State panel keeps demanding budget cuts in Liberty schools
Seven months ago, the Liberty Local School District received an ominous warning: If the board of education failed to make an additional $1.3 million in budget cuts, the system could face dissolution.
The warning came from Paul Marshall, chairman of the state-mandated financial planning and supervision commission. The district has been in fiscal emergency since July 2011.
Board members voiced concern that a further reduction in spending — they had approved a $1.2 million deficit-reduction plan in January 2012 — would hamper student outcomes. They noted that the district loses $1.7 million a year because of open enrollment and school-choice programs.
And, they said, asking voters to approve a 10-mill levy that is needed to make the district fiscally solvent is a nonstarter.
Signs of progress
But progress is being made to deal with the financial challenges, and that has removed the threat from Marshall — for now.
A projected deficit of $10 million has been reduced to $2.6 million, while the system is paying back half of the $1.8 million loan without borrowing any money.
Personnel expenditures are being cut by $500,000 this year, and the district is eliminating 14 Ω positions, switching certain employees from full- to part-time and not filling vacancies due to retirements, or replacing them with lower-paid teachers.
“Things are definitely looking better than they used to,” Marshall, the chairman of the state commission, said last week as he issued another recommendation:
Negotiate a contract with the teachers’ union that will save “hundreds of thousands of dollars.”
The teachers have been without a contract since 2009. In 2012, the district paid $6.9 million for personnel services, compared with $7.3 million in 2011. For this year, the projected spending is $6.4 million.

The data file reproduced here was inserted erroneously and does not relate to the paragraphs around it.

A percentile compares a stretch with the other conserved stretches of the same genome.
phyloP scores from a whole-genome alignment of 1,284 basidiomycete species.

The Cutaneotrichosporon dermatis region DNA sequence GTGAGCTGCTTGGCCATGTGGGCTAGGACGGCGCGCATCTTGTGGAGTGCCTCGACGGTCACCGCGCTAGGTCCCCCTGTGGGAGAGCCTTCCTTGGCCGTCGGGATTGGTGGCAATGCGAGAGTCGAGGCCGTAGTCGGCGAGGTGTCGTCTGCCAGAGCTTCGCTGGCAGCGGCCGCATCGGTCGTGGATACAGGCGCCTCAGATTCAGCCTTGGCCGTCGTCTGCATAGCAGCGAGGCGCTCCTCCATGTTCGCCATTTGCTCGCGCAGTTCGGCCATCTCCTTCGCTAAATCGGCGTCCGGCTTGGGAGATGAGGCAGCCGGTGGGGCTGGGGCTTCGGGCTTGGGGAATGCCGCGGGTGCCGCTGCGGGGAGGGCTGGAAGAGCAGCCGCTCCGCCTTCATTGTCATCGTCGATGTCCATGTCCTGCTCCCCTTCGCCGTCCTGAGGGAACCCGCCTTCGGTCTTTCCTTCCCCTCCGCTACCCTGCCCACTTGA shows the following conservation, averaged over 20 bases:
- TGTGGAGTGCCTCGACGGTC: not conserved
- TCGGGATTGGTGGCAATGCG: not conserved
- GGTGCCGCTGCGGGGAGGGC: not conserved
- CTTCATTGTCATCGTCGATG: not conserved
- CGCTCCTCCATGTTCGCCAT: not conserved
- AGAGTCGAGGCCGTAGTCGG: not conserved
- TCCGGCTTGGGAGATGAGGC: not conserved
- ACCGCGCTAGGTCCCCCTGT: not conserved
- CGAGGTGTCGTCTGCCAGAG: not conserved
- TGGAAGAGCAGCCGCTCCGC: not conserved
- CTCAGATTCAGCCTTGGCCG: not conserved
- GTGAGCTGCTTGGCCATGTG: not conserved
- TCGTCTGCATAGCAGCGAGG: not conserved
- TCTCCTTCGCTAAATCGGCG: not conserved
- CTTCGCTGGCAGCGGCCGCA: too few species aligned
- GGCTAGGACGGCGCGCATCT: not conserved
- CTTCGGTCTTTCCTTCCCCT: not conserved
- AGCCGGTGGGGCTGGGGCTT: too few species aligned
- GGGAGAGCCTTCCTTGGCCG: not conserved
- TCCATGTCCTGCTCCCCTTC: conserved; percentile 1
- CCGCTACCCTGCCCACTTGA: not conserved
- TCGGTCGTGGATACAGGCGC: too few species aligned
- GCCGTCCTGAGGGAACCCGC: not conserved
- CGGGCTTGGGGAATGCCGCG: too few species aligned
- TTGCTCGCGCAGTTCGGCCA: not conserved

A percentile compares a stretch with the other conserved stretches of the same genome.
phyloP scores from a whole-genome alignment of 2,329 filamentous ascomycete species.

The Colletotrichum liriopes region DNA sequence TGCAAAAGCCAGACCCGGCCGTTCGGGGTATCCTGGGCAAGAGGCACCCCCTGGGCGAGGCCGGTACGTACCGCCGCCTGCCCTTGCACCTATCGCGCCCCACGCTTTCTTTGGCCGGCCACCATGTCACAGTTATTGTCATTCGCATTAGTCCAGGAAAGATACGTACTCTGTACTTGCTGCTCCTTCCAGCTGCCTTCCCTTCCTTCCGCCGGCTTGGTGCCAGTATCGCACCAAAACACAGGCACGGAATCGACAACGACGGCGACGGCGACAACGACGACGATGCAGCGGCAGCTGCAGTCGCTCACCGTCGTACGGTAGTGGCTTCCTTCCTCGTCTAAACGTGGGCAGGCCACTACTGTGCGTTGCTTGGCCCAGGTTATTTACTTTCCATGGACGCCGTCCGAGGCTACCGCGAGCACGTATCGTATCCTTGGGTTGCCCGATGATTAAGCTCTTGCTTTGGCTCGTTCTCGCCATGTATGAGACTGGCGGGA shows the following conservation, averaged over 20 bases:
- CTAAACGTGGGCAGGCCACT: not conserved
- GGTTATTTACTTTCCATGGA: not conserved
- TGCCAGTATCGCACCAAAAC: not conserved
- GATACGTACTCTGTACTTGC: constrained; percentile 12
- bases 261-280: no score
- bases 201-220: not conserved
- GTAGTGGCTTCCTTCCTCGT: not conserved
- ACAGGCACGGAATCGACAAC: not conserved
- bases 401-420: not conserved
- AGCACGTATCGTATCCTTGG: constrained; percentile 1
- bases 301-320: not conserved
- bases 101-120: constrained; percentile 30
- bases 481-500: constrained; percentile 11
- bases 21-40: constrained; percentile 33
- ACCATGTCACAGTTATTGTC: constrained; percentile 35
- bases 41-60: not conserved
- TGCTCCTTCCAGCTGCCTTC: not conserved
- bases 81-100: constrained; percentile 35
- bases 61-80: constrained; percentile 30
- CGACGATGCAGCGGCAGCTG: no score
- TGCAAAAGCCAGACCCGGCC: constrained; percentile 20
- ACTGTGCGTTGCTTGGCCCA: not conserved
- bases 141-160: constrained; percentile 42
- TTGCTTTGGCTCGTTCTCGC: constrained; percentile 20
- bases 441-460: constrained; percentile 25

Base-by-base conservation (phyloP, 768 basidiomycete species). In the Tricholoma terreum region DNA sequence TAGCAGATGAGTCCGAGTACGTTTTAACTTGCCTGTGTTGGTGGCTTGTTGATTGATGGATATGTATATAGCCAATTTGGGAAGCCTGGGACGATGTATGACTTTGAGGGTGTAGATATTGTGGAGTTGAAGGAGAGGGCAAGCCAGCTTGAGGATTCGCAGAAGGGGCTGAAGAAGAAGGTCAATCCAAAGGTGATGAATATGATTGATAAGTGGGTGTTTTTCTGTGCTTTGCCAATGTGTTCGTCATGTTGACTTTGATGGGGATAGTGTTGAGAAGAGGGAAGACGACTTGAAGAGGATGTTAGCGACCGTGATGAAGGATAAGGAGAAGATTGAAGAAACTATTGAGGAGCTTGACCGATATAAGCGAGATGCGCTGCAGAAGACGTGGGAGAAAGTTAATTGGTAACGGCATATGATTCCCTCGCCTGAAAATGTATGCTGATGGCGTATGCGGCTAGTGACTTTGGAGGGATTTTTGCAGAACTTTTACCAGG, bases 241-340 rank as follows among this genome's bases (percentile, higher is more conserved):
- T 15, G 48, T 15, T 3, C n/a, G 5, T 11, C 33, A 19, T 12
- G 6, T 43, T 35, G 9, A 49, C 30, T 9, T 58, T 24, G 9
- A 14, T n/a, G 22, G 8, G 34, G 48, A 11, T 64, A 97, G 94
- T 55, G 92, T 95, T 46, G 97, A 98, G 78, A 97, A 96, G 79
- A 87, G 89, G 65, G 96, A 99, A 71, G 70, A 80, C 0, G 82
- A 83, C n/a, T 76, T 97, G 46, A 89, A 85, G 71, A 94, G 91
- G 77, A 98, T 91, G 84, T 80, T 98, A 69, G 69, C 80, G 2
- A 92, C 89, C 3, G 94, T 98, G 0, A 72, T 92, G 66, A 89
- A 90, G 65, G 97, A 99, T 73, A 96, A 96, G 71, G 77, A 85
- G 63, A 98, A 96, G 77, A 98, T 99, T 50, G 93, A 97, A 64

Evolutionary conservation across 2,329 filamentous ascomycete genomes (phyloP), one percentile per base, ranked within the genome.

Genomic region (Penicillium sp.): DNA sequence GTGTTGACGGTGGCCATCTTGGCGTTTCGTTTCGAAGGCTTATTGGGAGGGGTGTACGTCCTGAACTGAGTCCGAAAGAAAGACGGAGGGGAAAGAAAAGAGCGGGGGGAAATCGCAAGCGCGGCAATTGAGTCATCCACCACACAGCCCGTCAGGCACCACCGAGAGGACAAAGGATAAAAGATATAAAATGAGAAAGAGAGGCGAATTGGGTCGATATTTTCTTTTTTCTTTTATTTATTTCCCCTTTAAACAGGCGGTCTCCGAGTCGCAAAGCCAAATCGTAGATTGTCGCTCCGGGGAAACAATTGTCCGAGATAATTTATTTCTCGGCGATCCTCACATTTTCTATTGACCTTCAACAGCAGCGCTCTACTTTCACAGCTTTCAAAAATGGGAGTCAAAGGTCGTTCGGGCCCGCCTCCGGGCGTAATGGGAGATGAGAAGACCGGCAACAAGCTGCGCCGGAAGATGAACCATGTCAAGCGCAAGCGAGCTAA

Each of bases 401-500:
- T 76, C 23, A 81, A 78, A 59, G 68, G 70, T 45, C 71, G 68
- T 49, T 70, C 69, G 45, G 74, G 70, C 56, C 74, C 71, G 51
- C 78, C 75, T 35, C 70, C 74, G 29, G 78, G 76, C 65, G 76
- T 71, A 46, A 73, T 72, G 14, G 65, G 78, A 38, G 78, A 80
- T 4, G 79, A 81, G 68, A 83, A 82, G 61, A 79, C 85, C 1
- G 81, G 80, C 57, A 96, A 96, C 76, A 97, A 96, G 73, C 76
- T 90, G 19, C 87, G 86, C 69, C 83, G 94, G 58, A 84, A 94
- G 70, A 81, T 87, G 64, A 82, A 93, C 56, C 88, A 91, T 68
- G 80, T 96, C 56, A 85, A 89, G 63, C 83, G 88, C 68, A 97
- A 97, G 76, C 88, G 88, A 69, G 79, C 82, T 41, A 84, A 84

But, the state fiscal oversight panel says that future cuts will have to be made whether or not a new contract is approved.
Focus on health
One item Marshall says must be addressed is employees’ health insurance. The district is self-insured, but joining a health insurance consortium would save hundreds of thousands of dollars, he contends.
Under the current contract, $2.3 million must be allocated to cover liabilities — even if the entire amount is not needed.
It is clear that the Liberty school district is under the gun, which means sacrifices must continue to be made.
With funding from the state stagnant — there are districts in the region that will receive an increase in funding under the plan unveiled by Gov. John Kasich — the board of education will have to persuade the employees that times are still tenuous, given Marshall’s warning.
“I’m confident that this district will make the right decision,” he said, noting that the commission’s role does not include participating in contract negotiations.
However, the chairman’s statement leaves little to the imagination.
Wage and benefit freezes must be a fact of life, not only for the Liberty school system, but virtually all public entities. Many in the private sector workforce are still experiencing the effects of the national economic recession that hit in late 2008.